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In Inside out animation Riley says : And... we’re out. That’s what I’m talking about: another perfect day! Nice job everybody! What Does Get Down To means :

Let’s get those memories down to Long Term.

  • I think Joy says that, after Riley has gone to sleep. – James K Dec 20 '17 at 8:28
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Let's get those memories down to Long Term is an informal way of saying Let's send those memories to Long Term.

This is a typical way of communicating in a company or organization. It comes from a time when a department of a company would send documents to a different department on a different floor of an office building. It's typical to hear phrases like get this up to or get this down to when referring to inter-departmental communications. The movie treats the human body as a company of sorts, with different departments. It makes sense that the different parts of the body would communicate in a way similar to a corporate office.

  • Can you give us examples : 1) Get the books up to the library. 2) Get the books down to the library. What is the difference here ??? – Pixier Dec 20 '17 at 8:11
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    That would depend on whether the library is above or below you, either physically or metaphorically. "Get these papers up to head office" because head office is above my department in the hierarchy. "Get these books down to the library." because the library is a floor below my office. In the movie, "Long-term Storage" is both physical and metaphorically "below" the control room where Joy works. – James K Dec 20 '17 at 8:25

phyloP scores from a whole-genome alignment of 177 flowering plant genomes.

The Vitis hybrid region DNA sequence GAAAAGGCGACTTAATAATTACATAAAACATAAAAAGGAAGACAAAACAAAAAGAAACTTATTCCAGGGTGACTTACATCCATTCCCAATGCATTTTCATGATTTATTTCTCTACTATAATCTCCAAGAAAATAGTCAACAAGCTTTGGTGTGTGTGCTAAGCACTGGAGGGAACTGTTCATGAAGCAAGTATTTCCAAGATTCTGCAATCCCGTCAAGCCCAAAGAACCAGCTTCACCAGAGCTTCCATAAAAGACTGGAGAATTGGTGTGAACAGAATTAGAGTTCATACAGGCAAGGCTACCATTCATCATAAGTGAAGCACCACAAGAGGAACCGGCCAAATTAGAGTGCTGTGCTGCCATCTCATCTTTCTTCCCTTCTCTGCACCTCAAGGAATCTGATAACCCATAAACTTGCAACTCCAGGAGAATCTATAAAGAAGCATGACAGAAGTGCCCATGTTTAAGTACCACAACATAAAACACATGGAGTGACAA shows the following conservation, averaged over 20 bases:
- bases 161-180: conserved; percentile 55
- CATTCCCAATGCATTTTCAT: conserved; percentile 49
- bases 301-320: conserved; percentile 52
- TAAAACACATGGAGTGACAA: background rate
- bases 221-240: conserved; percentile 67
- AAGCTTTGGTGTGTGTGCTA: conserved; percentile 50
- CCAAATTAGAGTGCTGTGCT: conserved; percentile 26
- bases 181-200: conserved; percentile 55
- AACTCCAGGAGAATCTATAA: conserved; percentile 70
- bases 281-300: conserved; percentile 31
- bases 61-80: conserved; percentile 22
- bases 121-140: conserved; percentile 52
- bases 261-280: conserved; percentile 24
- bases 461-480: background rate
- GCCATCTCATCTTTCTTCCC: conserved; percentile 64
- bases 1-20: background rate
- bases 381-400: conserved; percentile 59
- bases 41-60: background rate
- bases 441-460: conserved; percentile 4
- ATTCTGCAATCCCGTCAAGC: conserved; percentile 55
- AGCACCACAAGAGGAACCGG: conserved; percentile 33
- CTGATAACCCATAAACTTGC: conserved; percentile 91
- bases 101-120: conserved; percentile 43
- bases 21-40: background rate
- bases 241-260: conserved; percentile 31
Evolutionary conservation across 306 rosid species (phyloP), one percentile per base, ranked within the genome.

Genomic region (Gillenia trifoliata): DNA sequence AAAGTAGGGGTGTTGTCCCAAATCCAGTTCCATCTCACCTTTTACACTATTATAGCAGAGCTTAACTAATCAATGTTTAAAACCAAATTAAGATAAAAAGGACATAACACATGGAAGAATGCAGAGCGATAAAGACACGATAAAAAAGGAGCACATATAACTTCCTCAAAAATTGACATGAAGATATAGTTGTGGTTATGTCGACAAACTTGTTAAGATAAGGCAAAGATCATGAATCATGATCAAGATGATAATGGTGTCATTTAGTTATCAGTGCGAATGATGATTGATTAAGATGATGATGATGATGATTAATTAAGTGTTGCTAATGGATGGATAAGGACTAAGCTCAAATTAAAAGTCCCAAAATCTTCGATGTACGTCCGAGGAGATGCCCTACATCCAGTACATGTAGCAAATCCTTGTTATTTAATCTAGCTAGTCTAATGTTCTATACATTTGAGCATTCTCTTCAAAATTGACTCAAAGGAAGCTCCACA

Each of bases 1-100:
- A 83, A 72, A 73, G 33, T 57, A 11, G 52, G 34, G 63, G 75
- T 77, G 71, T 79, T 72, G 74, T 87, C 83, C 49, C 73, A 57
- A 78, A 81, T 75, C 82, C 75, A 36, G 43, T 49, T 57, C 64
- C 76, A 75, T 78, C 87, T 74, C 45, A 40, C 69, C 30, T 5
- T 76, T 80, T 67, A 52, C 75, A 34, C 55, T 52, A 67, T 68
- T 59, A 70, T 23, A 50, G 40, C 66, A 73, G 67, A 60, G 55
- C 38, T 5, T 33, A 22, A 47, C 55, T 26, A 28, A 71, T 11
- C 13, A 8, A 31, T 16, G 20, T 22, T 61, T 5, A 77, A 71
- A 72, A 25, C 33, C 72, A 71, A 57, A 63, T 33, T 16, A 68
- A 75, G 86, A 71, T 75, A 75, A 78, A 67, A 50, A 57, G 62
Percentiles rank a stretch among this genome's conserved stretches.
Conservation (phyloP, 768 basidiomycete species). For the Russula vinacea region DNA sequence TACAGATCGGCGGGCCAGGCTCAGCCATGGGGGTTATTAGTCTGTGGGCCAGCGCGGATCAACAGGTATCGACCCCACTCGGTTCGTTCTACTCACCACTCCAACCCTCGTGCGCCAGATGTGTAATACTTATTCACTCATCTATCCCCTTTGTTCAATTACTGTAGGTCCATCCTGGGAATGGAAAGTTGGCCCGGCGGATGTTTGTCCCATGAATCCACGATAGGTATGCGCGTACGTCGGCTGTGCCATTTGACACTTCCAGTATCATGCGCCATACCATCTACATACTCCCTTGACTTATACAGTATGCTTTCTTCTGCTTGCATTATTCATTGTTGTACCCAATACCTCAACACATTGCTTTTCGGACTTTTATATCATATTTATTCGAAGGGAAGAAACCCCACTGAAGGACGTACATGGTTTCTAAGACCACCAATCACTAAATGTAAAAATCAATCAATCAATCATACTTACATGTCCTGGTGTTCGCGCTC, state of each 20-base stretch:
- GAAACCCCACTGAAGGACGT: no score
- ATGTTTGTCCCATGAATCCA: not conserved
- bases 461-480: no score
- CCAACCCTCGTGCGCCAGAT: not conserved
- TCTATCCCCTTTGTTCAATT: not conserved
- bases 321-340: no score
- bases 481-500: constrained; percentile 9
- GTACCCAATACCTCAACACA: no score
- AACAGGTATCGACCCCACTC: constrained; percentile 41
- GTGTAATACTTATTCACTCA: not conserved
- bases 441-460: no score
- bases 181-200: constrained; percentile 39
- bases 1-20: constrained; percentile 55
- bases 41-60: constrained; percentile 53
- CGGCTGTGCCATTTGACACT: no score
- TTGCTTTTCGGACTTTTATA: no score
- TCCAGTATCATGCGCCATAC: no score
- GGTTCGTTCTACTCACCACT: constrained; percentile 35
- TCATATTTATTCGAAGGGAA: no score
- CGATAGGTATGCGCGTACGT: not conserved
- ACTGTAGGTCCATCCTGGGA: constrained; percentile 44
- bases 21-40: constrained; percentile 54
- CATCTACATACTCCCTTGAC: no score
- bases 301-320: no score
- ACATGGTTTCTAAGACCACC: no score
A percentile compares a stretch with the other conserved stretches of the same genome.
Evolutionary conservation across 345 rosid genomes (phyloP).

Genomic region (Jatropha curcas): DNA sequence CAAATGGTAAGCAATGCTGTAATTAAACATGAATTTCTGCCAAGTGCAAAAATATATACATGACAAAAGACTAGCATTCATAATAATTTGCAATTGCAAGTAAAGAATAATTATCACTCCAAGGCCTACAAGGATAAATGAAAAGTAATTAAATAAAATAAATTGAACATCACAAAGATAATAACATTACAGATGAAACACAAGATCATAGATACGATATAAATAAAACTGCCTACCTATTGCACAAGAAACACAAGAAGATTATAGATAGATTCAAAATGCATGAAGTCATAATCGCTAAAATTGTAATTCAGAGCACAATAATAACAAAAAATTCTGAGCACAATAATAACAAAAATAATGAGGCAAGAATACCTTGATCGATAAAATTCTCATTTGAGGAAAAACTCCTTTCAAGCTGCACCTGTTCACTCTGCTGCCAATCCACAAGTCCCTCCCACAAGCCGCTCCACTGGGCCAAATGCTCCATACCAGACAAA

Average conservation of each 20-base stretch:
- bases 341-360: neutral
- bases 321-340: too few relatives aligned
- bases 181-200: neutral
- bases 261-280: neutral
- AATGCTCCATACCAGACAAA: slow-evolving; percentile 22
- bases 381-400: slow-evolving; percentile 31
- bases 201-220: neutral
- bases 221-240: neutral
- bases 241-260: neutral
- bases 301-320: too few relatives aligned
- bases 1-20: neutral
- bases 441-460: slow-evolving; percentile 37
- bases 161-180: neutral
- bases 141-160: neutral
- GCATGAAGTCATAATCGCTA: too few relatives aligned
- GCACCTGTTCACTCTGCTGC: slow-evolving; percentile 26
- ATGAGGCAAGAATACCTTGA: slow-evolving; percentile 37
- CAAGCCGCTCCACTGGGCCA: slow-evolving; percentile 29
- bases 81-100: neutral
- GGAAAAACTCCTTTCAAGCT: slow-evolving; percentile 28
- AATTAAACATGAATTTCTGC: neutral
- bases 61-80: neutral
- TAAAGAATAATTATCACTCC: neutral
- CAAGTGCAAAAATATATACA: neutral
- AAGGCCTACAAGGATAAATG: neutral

• Get them down to the basement long storage: upload.wikimedia.org/wikipedia/commons/4/42/Oxford_-Jesus_College-_0531.jpg – mplungjan Dec 20 '17 at 8:48
  • I just found some different meaning Am I Right ? 1) This is one of the most expensive and also more convenient ways to get down to London. (Get down to = Go to London) 2) Books can also be posted to you throughout the UK and Europe if you can't get up to London. (Get up to = Go to London) – Pixier Dec 20 '17 at 9:04
  • Sure, those are common ways of saying go to London. Get this up to and Get this down to can refer to being north or south of London. It can also refer to elevation. If you live in the mountains, everything might be down to you. Some people always say get this down to and never say get this up to, and vice-versa. The two phrases can really be used interchangeably, and it doesn't have to make sense physically or metaphorically to be considered an acceptable use. – Ringo Dec 20 '17 at 9:09
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I believe this sentence means "Let's store these memories in our long term memory", i.e. let's treasure today's events and remember them for a long time.

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